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Two Clues and 5 Surprises in a Business Loan Proposal

I just published the latest eCourse at I know that some small business owners sign up for the Lender’s courses to see what the lender wants. This would be a good one!

Here is my short list:

  • Cover page…sizzle optional
  • General info including details on source and use of funds
  • Company info including history and management
  • Marketing info including brochures, website screen shots, info on market share and competitors
  • Financial info including projections and recent financials

The eCourse on Loan Proposals can be purchased a la carte or as part of the subscription to the entire eCourse List of over 30 courses. Check out the entire list of online credit courses for lenders.

Clues the lender doesn’t want to miss

  • The extent of the business owners marketing and financial knowledge about their business can either give the lender confidence or give her the willies!
  • Typos and grammatical errors in the loan proposal may be an inside window into the sloppy way the company does business with their customers


Here are a few surprises a lender might like to see:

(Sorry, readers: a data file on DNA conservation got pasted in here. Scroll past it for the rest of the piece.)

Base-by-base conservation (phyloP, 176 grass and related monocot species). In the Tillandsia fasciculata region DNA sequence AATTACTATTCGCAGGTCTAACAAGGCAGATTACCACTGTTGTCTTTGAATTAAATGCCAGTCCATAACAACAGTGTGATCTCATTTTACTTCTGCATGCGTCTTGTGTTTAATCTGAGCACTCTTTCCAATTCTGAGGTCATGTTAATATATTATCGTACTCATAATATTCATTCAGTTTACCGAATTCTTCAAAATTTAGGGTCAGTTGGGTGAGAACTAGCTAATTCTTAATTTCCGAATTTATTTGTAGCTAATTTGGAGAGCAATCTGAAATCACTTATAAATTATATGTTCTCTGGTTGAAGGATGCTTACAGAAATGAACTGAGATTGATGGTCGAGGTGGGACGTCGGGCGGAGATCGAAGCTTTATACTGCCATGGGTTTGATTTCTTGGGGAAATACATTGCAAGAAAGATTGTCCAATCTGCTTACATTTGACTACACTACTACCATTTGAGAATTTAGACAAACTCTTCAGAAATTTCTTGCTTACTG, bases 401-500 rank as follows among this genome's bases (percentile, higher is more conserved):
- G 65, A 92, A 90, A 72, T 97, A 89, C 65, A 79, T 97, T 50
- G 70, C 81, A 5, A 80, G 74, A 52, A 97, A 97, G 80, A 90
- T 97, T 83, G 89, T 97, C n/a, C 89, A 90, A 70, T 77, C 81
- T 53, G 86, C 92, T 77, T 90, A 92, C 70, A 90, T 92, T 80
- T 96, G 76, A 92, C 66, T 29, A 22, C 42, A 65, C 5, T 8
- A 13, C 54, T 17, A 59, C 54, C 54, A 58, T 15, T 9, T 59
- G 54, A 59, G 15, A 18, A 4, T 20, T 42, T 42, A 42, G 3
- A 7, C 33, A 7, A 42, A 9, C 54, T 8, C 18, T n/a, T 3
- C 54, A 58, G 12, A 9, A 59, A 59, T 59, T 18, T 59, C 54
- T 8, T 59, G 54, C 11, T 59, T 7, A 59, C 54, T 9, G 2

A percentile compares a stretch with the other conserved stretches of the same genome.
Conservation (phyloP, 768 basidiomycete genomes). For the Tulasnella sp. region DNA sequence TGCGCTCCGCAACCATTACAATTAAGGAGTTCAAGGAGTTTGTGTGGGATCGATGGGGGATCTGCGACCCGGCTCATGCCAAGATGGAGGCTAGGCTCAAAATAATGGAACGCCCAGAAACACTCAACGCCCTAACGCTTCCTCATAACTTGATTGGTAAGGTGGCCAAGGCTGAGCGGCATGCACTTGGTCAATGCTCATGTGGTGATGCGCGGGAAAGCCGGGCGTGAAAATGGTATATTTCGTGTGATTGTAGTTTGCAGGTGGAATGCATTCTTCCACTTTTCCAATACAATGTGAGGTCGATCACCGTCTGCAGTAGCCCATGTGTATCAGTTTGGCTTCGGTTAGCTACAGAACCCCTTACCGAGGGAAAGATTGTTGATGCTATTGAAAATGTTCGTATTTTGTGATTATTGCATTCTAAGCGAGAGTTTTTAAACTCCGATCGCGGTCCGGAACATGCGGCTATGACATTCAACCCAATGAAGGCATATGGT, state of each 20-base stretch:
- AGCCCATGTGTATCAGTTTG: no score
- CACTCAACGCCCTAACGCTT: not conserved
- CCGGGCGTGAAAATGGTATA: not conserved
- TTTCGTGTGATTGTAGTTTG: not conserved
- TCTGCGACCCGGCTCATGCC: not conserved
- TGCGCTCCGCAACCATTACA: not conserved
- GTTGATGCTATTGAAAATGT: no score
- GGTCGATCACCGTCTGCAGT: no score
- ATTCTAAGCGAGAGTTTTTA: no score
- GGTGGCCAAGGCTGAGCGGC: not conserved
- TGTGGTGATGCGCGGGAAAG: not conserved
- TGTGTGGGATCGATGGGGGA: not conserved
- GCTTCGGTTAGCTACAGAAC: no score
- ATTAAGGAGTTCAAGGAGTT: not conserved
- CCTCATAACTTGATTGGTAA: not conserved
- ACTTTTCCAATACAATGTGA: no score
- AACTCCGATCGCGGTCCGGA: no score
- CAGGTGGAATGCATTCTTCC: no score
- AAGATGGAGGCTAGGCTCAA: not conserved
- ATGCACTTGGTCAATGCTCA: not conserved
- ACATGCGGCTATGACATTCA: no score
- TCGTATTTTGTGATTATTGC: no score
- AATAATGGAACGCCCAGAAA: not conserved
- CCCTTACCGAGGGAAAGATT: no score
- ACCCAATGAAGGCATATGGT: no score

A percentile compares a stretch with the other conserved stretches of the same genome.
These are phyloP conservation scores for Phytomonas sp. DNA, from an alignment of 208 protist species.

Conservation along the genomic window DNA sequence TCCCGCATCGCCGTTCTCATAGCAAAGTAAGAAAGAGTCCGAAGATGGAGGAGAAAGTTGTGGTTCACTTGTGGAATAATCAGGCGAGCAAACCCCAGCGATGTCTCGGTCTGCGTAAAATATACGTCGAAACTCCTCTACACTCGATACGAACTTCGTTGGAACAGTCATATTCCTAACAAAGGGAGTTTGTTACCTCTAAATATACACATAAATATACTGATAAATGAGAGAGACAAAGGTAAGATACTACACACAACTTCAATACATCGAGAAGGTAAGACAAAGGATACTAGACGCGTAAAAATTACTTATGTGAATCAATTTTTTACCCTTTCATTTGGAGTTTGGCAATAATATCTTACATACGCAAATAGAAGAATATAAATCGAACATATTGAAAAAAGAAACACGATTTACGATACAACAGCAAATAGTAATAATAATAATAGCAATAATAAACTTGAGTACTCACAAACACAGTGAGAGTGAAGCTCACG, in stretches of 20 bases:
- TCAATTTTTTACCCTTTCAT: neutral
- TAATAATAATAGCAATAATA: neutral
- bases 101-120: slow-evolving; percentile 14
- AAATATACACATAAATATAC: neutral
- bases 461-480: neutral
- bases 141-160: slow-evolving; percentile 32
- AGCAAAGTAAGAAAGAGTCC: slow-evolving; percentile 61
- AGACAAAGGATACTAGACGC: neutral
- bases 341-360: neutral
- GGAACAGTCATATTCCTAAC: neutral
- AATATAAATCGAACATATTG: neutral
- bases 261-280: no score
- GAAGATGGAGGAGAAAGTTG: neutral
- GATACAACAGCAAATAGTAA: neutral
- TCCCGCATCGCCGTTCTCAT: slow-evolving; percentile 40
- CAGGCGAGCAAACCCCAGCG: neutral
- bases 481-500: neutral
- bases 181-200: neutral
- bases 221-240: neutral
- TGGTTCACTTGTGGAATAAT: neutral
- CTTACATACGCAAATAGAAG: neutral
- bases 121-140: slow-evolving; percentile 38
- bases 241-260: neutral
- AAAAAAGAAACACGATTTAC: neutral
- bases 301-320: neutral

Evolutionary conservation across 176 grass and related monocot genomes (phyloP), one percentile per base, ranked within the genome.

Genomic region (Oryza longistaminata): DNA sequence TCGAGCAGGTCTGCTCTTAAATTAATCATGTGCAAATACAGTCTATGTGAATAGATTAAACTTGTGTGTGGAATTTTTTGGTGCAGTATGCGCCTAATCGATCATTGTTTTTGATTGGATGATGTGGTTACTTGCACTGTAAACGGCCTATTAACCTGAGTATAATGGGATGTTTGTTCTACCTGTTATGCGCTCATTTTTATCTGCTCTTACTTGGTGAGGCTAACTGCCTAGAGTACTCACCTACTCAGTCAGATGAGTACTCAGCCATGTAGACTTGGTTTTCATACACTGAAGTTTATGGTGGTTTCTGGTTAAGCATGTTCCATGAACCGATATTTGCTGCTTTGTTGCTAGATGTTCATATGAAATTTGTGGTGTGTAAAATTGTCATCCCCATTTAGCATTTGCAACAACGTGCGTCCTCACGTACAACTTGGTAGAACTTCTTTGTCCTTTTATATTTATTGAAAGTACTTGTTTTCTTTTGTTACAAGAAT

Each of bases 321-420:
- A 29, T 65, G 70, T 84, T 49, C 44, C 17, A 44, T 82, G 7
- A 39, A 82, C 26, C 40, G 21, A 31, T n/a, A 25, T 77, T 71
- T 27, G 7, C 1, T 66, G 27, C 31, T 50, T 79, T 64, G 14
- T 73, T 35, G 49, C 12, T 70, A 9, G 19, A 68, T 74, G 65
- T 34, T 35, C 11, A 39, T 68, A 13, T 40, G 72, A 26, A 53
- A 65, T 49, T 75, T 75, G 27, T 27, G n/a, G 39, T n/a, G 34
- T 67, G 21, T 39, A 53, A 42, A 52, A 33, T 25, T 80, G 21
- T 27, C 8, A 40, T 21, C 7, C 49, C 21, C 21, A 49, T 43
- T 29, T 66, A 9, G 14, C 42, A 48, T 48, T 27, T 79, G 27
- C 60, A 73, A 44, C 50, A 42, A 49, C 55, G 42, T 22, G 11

• Updated loan proposal even if the business lender did not ask
  • Information previously provided has been updated for newer information
  • If financial projections are included, what is the thinking behind it?
  • Independent information that backs the proposal up, such as from the local Economic Development Council
  • An honest and forthright description of recent challenges in the business, actions taken, results and adjustments.

Give ’em a break

If the loan proposal seems overly thick, give the business owner a break. Some lenders take the ‘thud factor’ (the sheer weight of the proposal) into account so more pages seems the norm these days. Besides, business borrowers may be nervous with what they’ve heard about the scarcity of business loans. They may think more is better!

About the Author
Linda Keith CPA is an expert in credit risk readiness and credit analysis. She trains banks and credit unions throughout the United States, both in-house and in open-enrollment sessions, on Tax Return and Financial Statement Analysis. She is in the trenches with lenders, analysts and underwriters helping them say "yes" to good loans. Creator of the Tax Return Analysis Virtual Classroom at, she speaks at banking associations on risk management, lending and director finance topics.